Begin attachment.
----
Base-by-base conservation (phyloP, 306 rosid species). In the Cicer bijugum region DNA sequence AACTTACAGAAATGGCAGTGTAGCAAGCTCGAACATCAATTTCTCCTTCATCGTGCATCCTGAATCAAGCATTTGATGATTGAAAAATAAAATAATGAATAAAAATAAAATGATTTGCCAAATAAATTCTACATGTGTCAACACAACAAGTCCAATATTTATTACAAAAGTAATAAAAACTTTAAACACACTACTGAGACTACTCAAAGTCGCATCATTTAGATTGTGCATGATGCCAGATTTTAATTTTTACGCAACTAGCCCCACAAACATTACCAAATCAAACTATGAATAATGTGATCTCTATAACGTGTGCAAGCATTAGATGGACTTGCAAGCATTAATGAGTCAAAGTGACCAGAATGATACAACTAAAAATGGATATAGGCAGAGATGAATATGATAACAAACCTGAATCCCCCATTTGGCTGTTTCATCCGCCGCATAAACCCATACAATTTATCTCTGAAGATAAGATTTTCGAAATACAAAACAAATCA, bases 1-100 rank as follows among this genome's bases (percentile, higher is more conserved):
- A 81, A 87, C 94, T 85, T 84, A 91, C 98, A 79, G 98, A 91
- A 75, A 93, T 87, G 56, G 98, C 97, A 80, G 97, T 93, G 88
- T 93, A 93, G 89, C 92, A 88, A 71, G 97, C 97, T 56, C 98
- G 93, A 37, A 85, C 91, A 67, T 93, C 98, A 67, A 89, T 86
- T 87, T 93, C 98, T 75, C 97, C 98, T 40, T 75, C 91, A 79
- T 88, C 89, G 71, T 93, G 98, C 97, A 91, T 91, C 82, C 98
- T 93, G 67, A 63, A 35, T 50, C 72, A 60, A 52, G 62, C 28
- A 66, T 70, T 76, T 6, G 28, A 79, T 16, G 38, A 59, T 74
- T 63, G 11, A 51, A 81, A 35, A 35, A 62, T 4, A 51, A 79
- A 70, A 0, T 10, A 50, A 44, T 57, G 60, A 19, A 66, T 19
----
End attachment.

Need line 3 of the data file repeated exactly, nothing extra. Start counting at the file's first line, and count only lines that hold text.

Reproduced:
- A 75, A 93, T 87, G 56, G 98, C 97, A 80, G 97, T 93, G 88